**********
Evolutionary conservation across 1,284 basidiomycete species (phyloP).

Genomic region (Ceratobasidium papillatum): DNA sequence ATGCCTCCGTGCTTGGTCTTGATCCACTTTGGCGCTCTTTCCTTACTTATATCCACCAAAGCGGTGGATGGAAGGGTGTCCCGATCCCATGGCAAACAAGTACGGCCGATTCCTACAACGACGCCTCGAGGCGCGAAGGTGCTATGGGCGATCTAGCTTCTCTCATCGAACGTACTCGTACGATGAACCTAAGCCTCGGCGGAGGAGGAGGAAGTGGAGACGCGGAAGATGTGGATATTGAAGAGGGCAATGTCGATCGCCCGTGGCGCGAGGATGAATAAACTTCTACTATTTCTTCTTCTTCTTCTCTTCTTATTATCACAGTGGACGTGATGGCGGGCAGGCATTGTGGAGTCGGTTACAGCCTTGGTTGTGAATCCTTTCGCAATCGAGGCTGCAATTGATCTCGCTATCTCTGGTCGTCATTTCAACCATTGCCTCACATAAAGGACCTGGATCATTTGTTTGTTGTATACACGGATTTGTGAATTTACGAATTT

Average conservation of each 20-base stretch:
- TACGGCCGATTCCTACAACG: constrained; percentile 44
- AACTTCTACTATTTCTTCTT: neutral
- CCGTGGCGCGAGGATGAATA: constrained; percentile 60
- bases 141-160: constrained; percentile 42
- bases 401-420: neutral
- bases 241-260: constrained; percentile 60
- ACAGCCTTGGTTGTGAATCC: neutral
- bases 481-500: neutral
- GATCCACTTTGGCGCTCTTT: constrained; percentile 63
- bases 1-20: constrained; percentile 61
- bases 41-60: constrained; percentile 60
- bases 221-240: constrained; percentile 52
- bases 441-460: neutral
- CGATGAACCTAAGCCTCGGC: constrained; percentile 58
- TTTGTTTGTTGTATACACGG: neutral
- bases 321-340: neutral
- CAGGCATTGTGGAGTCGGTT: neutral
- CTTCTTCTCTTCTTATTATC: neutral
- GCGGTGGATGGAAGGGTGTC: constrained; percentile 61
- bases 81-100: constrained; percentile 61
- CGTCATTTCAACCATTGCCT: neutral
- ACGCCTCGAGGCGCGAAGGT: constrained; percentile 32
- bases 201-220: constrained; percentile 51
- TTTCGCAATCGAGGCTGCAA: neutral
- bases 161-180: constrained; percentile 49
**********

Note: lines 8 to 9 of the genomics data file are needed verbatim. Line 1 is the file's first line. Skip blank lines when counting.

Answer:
- bases 401-420: neutral
- bases 241-260: constrained; percentile 60